Congressional Dems ask Ducey to explain use of COVID-19 cash
PHOENIX (AP) - All five Democratic members of Arizona’s U.S. House delegation want Republican Gov. Doug Ducey to explain how his use of nearly $400 million in federal coronavirus relief funds met Congress’ intent that the money be used only for pandemic relief.
Ducey used more than 20% of the $1.86 billion the state received in federal CARES Act relief to backfill agency budgets, allowing them to return cash to the general fund.
The strategy contributed to a major state budget surplus that the governor now wants to use to cut income taxes by $600 million a year. He also plans to use $134 million in remaining federal cash to boost the state unemployment insurance fund, allowing businesses to avoid a small increase in the rate they pay to the program.
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A letter sent by Reps. Raul Grijalva, Ruben Gallego, Ann Kirkpatrick, Tom O’Halleran and Greg Stanton questions whether funding agency budgets met congressional intent to provide relief to businesses, schools, renters and others when it passed the massive CARES Act last spring.
The letter recognizes that Ducey gave some of the money to local governments and spent some to support COVID-19 testing, rental assistance, schools and other virus-related needs. But it says, "these programs clearly require additional support to meet Arizonans’ enormous need during this crisis," and it questioned his use of the $397 million when those needs remain.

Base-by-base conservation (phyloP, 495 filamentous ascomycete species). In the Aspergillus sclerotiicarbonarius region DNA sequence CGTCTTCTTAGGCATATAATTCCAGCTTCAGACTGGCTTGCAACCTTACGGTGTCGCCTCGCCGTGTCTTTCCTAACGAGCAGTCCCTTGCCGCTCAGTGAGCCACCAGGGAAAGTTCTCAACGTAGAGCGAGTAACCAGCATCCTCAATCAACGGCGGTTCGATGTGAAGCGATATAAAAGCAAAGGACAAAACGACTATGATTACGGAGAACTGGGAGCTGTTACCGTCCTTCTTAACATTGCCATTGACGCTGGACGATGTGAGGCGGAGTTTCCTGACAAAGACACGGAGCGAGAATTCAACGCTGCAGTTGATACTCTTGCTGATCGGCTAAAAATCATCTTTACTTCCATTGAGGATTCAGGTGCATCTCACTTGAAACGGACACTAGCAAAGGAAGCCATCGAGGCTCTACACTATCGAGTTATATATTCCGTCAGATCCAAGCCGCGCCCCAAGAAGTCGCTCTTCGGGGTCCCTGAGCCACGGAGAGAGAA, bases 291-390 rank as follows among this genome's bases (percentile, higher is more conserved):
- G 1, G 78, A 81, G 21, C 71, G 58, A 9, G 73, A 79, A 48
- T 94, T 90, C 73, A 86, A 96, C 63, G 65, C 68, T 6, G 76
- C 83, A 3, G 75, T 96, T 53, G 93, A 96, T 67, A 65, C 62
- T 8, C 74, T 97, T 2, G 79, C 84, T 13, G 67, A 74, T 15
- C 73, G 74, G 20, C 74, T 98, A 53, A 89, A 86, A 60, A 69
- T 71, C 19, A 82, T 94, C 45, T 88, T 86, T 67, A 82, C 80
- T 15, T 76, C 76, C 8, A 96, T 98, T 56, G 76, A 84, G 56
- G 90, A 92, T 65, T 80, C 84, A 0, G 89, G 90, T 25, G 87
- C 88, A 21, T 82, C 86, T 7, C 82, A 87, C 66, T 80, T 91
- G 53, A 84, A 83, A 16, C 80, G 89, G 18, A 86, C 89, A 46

The letter notes that the governor’s office didn’t publicly disclose its use of the money, even as it has consistently touted expenditures that help the public.
Ducey spokesman C.J. Karamargin said Feb. 5 that the money was all used for COVID-related expenses as required by Congress.
Others have joined the House Democrats in questioning how the governor has been using the money.
Wednesday’s letter from the members of Congress mentioned the possibility that the Treasury Department could force Ducey’s administration to repay misspent cash.
It asked whether Ducey’s office has talked with Treasury’s inspector general to ensure the governor was correctly using the money "and to prevent the severe harm that would come to the state if such money were to be recouped."